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Wormologists Help School Go Green

Jacqueline Louie

At École Dickinsfield School in Fort McMurray, worms have chowed down on 4,000 apple cores and banana peels in the past year. The worms have turned waste that would otherwise have gone to the landfill into rich compost, and the school is now using it to grow fresh food.

“Most kids love worms. They love how they squiggle and they’re all squishy and gushy,” says École Dickinsfield Grade 3 teacher Kitty Cochrane, who is spearheading the worm composting project along with a variety of other green initiatives at the dual track French-English elementary school.


After Fort McMurray voted to ban single-use plastic bags in 2010, Cochrane applied for and received a BP A+ for Energy grant for $10,000, which École Dickinsfield School used to provide each of its 700 students with a reusable bag and help them learn about the problems caused by plastic waste.

“Our whole school has always been interested in being more green. This was something we could do to help people change their habits,” explains Cochrane, a 26-year teaching veteran who won an Excellence in Teaching Award in 2013.

As part of the school’s effort to reduce the amount of waste it produces, Cochrane and her class looked at what ended up in their garbage cans. They realized that much of it was lunch-related, with a lot of plastic. So Cochrane applied for and received another BP A+ for Energy grant for $10,000 to help the school embrace waste-free lunches, purchasing reusable lunch containers, water bottles and utensils, as well as washable cloth baggies. École Dickinsfield School also started emphasizing the importance of foods such as apples and bananas, which are not only healthy, but also come without packaging.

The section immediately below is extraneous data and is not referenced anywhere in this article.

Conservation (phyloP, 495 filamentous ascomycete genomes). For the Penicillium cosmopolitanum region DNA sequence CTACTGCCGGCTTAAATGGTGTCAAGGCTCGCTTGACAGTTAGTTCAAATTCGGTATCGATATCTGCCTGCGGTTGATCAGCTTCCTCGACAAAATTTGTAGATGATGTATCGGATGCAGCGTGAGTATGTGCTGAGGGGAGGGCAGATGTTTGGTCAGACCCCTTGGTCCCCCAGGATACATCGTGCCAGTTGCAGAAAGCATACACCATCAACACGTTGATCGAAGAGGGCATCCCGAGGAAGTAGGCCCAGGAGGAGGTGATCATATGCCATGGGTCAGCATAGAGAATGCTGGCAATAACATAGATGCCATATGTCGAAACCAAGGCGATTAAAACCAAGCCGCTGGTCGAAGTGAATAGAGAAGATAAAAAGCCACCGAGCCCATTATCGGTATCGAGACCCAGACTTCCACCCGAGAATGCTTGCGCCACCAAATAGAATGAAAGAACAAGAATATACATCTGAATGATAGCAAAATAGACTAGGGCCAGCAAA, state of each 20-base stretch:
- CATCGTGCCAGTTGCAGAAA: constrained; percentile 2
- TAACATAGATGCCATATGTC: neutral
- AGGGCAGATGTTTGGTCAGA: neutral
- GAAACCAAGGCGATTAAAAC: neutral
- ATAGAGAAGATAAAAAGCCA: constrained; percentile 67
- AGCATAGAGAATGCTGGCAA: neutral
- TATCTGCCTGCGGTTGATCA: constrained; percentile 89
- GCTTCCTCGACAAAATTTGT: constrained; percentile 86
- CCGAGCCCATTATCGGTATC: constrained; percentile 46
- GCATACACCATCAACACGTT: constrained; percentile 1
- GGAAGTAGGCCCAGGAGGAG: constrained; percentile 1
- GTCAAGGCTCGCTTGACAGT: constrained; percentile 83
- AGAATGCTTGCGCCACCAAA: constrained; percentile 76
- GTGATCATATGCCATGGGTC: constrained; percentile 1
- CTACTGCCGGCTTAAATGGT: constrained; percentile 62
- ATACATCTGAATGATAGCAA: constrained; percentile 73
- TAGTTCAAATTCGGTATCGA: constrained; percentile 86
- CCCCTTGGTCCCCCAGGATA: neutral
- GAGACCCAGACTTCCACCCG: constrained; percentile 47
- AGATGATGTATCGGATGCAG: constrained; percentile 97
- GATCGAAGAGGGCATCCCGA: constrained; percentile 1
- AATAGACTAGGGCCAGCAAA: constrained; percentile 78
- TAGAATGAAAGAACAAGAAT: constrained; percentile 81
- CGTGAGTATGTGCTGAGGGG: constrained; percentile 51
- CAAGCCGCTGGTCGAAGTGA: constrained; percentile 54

In just three weeks, school custodians noticed the amount of lunch waste had dropped by 70 per cent. In one year, École Dickinsfield slashed the number of garbage bags it sent to the dump by 1,200. “And that was just the lunch waste,” Cochrane says.

“That was so successful, we looked in the garbage cans again and what was left was apple cores and banana peels.”

So in 2012 École Dickinsfield began a vermicomposting (worm composting) project. With another BP A+ for Energy grant, the school bought red wriggler worms and eight “worm factories” (composting worm bins).

Under Cochrane’s direction, approximately 15 student volunteer “wormologists” in Grades 1–6 take care of the worms. The wormologists feed the worms chopped up banana peels, apple cores and other compostable lunch leftovers; they shred paper for the worms’ bedding; and they harvest the worm castings and put them out onto the school garden as compost. “They care for the worms so the worms can work for us,” Cochrane says.

It was thanks to another BP A+ for Energy grant that École Dickinsfield was able to build its garden and outdoor experimental composting area, complete with a shed and six different types of composters. The Regional Municipality of Wood Buffalo also pitched in, building five raised garden beds for the school garden.

“We are all growing in our environmental understanding and responsibility together, and we’re helping ourselves truly get better with our ecological footprint,” Cochrane says. “We are a school that does this together. We’re teaching ourselves and our school families that with a little bit of time and a change of habits, you can have very little garbage, a whole cleaner world and some great food.”